Travis J. Wiggin
15 Years Old

April 30, 1973 to July 31, 1988

Travis was the most self-contented, calm, quiet, yet inquisitive child imaginable when he was very young, pre-speech. His eyes showed great depth and intensity even at that age; it wasn't unusual to get a strong sense that someone was watching you and turn to meet Travis' gaze. A parent could not have asked for more in a child. He was interested in many things, and won ribbons for downhill skiing, awards for soccer, basketball, baseball and track, breaking the school record in 1988 for the one-mile. He was in superb shape and won the Presidential Fitness Awards for 1987 and 1988. Travis was an accomplished high-diver, break-dancer, juggler, and he played the trumpet. He liked to fish small streams for Brooktrout with his brother, Gary, and his Dad. His drawings were always interesting, sometimes political, and usually humorous. He could have lived on spaghetti, preferred veggies to meat, and liked to cook himself a single egg in a #3 iron fry pan - over light.

Travis was a voracious reader and received mostly A's and B's in school. At the age of twelve the C.A.T. tests put him in the top one percentile of the national average, and in the English Literature category, at mid-college level. It was clear that his academic fort'e acute; was creative writing, and he started winning awards for it; a banquet at the Hilton in Manchester, held in his honor in 1987, was the pinnacle of those efforts. The Travis J. Wiggin Creative Writing Award is given out each year to someone in the eighth grade class at the school he graduated from.

Travis's accomplishments were many, and the short time it took him to become adept at anything he tried was uncanny. He had a broad, keen sense of humor and would belly-laugh to the point of breathlessness. He was positive - could make the best of a bad situation and find a way to laugh at it. It was infectious to those around him. He was a leader. All girls, young and old, loved him.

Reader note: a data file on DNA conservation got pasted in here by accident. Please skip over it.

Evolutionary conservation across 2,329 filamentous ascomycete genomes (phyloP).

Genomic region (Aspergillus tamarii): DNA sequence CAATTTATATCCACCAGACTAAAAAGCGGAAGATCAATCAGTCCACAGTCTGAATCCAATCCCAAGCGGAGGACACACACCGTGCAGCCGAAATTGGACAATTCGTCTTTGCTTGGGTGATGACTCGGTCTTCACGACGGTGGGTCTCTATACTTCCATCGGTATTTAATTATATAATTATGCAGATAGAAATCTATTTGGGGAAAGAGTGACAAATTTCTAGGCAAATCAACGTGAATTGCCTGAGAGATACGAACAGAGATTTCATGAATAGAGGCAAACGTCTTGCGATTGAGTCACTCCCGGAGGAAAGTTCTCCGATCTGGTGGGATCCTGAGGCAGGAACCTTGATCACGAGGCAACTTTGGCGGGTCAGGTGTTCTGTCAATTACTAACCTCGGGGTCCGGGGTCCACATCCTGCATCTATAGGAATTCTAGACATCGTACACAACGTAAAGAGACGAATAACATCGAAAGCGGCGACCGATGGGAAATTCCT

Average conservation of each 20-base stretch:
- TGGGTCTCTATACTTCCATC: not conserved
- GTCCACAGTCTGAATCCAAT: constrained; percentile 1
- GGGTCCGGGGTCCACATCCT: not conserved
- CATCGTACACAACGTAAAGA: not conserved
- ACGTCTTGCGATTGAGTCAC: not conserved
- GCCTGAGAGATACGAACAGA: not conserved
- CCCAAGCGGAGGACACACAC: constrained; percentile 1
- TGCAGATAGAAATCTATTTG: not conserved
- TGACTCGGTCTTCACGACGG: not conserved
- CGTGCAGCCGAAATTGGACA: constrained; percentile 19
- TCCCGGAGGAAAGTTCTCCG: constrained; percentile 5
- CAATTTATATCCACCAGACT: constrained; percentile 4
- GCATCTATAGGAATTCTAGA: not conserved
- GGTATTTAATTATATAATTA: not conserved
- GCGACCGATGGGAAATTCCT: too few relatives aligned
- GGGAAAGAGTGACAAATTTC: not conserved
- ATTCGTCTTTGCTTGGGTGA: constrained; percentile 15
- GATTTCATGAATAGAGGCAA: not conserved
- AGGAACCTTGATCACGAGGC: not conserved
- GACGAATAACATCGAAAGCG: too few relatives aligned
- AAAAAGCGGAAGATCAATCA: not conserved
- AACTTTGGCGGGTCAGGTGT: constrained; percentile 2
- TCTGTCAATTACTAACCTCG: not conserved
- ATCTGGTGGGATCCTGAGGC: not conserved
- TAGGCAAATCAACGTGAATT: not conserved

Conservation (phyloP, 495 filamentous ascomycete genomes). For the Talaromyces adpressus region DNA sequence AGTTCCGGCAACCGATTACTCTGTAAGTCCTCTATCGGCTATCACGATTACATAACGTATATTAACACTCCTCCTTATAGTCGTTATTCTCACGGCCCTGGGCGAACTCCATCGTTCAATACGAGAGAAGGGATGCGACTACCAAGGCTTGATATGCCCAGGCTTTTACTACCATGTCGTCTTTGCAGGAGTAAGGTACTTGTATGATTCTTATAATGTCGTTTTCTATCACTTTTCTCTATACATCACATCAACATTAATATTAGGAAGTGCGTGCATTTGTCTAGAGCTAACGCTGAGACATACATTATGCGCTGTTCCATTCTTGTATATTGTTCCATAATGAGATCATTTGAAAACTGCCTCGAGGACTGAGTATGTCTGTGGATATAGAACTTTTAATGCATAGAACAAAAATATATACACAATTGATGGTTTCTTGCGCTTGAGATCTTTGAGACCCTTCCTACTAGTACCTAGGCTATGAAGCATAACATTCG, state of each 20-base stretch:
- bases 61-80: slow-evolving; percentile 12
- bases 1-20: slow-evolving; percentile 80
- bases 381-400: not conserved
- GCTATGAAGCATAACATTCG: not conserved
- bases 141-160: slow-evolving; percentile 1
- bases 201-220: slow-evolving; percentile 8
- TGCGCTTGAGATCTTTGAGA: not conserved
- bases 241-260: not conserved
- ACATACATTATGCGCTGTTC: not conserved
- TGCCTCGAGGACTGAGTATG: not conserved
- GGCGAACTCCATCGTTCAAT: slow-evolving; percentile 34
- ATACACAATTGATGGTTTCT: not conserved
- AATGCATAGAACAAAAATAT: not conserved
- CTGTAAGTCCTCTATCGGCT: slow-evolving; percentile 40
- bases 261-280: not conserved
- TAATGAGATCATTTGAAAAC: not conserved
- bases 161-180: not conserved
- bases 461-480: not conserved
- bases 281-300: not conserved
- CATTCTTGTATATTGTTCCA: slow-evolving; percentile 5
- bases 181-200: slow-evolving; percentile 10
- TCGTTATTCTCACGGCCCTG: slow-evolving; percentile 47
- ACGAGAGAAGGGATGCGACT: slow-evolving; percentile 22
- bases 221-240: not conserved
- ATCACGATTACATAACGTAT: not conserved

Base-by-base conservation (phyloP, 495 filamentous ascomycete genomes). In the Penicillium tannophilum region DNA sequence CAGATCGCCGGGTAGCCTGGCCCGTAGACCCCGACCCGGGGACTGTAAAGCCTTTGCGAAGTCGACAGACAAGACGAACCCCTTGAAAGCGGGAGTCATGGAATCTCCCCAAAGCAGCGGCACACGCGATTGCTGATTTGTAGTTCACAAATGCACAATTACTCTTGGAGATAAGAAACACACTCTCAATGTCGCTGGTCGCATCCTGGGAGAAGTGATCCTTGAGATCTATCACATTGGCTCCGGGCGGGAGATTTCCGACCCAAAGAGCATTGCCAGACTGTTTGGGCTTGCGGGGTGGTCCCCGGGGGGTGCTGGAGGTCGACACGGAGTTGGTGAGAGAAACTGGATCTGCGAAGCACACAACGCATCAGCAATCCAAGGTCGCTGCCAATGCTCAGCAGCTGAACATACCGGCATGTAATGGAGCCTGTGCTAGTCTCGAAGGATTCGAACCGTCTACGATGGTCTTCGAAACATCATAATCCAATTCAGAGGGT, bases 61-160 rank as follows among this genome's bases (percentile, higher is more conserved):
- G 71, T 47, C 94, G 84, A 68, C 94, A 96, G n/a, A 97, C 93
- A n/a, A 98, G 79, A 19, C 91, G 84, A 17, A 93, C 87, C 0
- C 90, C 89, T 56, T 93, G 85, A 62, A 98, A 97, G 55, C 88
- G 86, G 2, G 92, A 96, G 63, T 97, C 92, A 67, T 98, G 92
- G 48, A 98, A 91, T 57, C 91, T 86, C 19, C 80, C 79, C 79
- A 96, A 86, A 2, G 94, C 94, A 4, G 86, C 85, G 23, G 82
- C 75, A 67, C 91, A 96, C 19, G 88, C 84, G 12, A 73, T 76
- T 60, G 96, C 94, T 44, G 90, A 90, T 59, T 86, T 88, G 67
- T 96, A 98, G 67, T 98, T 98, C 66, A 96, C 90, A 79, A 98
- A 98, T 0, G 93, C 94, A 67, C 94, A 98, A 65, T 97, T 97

As if all the above was not enough, his crowning achievement wasn't academic. It was his humanity. He was a charmer to everyone and would shatter any barrier with his magnetism. Travis was a true natural humanitarian, having deep empathy for people and their situations, always willing to take the time for a few kind words, or a hug after listening to their problems. He got a mentally disabled classmate to speak where professionals had failed. He abhorred hunting because he thought all wild animals were our beautiful friends on this earth and deserved their life. LIFE - something Travis was so full of that sometimes his voice would quake with enthusiasm. He touched everyone in some way. A flowering Malus tree was planted on the front lawn, by the library, at the K.A. Brett School in his memory. The subsequent eighth grade class, after Travis's murder, dedicated their yearbook to him with his picture and an inscription which reads in part..."to a dear friend who gave us all so very much of himself. His live was short but full of excitement...WE LOVE YOU TRAVIS!"

He was a bright star. The school district also dedicated their report to him the same year, with a picture of him and a Haiku that Travis had written when he was twelve years old:

Let me just say this,
Nature has it's very own bliss
And you should feel it.

Nature is not fair,